The "ecumenical glass is genuinely half-full," Archbishop of Canterbury Rowan Williams said Thursday (Nov. 19), at the conclusion of a 30-minute lecture at the Pontifical Gregorian University.

Pope John Paul reported closer to 'venerable'


VATICAN CITY -- The cardinal- and bishop-members of the Congregation for Saints' Causes voted unanimously Nov. 16 to recommend that Pope Benedict XVI formally recognize that Pope John Paul II heroically lived the Christian virtues, Italian newspapers reported.
tThe Vatican did not deny or confirm that the vote took place because the process is supposed to be secret until Pope Benedict signs the decree recognizing the heroic virtue of his predecessor and declares him venerable.
tPope Benedict generally signs a dozen or more decrees three times a year: in April, in June or July and in December.
tMembers of the saints' congregation meet regularly to study the life stories, eyewitness testimony and other documentation promoting the causes of proposed saints. The information is contained in a "positio," or position paper, prepared by the promoter of the individual's cause.
tWhen the cardinals and bishops are satisfied that the "positio" is complete and demonstrates that the sainthood candidate lived an extraordinarily holy life, they recommend the pope sign the first decree.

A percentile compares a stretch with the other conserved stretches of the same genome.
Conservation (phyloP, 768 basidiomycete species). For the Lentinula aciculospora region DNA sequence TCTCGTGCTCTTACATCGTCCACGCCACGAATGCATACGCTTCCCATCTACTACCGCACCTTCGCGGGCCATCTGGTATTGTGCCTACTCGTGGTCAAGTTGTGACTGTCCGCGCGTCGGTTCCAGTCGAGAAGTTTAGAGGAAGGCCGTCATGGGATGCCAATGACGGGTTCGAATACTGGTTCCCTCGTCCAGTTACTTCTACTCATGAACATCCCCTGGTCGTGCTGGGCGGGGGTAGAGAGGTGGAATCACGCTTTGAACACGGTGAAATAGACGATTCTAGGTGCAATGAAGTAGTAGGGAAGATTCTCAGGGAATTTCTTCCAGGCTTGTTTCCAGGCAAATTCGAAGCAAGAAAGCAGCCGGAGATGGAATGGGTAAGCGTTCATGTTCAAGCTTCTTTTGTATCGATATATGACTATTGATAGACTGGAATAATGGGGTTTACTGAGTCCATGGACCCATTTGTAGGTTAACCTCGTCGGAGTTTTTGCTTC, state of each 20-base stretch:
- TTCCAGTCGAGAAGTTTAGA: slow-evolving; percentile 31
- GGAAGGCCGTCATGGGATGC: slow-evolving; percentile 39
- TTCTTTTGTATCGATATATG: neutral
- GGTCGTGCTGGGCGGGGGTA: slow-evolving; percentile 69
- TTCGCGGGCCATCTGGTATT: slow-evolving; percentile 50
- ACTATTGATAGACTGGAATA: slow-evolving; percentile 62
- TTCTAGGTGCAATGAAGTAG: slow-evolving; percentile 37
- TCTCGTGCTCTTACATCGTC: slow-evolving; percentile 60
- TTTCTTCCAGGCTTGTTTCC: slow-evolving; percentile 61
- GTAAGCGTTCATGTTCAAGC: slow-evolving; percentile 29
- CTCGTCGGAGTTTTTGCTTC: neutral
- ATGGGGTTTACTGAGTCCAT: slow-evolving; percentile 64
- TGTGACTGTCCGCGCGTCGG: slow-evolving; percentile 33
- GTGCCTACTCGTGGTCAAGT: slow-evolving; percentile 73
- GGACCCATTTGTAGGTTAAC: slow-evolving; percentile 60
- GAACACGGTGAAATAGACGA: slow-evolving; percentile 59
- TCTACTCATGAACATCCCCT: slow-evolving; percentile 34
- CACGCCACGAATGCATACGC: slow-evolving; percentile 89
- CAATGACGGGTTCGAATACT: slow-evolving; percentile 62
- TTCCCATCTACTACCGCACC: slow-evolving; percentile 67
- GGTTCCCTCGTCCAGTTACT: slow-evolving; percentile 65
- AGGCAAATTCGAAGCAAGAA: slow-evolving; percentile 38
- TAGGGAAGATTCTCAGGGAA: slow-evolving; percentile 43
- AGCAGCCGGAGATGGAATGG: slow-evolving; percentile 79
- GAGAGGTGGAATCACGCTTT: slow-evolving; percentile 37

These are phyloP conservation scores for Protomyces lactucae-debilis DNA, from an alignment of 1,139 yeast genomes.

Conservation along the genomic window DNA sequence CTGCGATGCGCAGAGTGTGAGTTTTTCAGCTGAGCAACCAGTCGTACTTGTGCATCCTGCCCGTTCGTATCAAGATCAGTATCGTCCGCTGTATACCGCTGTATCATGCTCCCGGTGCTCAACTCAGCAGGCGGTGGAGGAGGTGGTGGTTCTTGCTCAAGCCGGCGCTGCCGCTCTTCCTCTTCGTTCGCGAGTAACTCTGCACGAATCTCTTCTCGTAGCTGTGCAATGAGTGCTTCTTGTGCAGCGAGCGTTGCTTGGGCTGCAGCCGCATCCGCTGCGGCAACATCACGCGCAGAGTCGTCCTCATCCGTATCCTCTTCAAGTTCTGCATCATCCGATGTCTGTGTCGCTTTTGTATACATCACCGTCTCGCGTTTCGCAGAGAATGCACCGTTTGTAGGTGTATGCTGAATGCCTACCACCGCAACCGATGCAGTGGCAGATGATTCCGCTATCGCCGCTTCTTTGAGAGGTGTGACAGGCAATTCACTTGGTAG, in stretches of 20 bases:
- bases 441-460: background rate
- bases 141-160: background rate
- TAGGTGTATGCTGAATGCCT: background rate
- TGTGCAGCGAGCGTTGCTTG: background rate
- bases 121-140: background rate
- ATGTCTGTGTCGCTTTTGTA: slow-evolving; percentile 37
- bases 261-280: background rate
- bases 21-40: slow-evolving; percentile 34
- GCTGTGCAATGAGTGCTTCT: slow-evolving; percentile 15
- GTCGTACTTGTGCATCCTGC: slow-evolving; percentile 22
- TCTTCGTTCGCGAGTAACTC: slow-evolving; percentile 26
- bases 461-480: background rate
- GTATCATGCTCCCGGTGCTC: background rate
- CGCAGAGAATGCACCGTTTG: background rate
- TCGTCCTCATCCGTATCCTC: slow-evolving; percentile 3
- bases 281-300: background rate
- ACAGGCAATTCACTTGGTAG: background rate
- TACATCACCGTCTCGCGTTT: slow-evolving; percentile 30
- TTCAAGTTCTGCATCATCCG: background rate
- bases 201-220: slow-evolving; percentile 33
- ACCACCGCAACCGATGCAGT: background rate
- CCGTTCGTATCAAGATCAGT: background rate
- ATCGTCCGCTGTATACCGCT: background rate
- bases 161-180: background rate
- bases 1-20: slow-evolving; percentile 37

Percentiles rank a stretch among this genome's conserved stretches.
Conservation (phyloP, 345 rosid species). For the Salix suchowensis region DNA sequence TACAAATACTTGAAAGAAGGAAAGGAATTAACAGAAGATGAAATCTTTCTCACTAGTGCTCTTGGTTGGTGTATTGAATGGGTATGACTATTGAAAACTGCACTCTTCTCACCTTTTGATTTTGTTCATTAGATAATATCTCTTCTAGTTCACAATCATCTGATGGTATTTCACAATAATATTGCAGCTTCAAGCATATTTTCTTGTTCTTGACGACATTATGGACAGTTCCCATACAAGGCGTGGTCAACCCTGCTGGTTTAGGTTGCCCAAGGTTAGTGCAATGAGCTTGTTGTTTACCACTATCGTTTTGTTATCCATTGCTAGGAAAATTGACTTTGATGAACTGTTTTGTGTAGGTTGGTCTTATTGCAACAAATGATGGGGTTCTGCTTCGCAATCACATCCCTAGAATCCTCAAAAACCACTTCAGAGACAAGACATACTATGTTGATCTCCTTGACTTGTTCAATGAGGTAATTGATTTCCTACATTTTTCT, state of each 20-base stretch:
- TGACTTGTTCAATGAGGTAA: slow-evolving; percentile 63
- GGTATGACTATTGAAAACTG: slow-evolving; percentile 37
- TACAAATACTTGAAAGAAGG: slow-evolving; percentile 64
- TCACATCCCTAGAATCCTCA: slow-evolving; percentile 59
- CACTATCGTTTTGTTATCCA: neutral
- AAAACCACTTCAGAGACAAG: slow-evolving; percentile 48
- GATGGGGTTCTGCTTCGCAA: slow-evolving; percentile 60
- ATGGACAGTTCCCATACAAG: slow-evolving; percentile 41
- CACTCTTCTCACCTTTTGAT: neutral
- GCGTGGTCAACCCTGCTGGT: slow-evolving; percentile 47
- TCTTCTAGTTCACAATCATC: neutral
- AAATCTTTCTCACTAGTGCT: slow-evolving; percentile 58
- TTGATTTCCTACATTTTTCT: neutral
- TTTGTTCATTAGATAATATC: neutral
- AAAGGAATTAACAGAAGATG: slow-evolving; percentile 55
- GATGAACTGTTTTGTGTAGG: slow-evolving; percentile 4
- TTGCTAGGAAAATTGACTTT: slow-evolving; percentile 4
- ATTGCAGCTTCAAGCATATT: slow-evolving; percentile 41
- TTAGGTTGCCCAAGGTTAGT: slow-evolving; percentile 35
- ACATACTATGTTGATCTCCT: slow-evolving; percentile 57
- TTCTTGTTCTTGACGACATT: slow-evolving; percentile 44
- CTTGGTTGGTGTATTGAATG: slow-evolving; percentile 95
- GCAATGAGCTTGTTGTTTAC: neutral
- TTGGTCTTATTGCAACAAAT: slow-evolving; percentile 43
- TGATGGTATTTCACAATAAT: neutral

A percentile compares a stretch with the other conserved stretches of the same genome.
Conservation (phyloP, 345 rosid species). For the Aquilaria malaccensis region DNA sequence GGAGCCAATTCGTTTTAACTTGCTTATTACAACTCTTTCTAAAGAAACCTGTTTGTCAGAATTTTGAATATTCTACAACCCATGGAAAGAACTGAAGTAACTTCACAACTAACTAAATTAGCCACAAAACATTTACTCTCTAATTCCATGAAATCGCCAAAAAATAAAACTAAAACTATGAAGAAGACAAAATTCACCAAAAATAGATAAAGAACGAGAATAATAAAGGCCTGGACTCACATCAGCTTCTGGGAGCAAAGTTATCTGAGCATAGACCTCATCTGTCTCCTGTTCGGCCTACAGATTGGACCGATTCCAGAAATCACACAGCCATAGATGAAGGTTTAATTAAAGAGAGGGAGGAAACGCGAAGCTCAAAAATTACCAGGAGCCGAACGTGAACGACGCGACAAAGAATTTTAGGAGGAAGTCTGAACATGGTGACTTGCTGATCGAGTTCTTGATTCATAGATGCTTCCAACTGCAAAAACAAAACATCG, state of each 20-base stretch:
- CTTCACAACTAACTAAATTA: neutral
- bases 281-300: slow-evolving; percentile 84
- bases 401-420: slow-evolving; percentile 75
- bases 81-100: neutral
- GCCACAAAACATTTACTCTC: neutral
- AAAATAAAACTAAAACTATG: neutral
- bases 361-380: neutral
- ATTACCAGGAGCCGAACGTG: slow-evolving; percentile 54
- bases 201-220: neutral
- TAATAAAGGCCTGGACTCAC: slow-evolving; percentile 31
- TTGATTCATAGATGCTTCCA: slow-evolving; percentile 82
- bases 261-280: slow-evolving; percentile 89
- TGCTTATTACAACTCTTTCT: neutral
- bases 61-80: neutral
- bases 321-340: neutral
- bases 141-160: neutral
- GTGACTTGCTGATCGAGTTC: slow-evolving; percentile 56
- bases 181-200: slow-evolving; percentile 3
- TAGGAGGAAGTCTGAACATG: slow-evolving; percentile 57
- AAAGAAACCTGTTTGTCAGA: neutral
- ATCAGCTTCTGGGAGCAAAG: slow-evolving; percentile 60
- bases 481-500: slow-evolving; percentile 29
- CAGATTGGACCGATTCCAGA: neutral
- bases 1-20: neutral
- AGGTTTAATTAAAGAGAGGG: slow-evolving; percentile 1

Hope among thorns



In the English Catholic church, cardinal archbishops of Westminster tend to punch above their weight. One of those who punched hardest was Basil Hume. It was to this Benedictine monk that the nation came to look for spiritual leadership, and that same quality was recognized internationally -- including by the American and European bishops.

Hume received a number of invitations from the United States. The last one asked him to address a meeting of the bishops’ conference in Tucson, Ariz., in June 1999. Shortly before, in April, he learned that he had advanced cancer, so would not be able to go. Instead he videotaped what he wanted to say, and it was played to the bishops’ assembly on June 18, the day after his death. This last testament from beyond the grave is as pertinent now as it was then.

Traditional Anglicans hope for Easter reunion

OTTAWA -- The primate of the Traditional Anglican Communion said he hopes churches take action to enter into full communion with the Catholic church before Easter.

Archbishop John Hepworth said he reacted "with overwhelming joy" to the apostolic constitution published Nov. 9 establishing the structure for Anglicans to be in full communion with the Catholic church.

Nostalgia is not a path to the future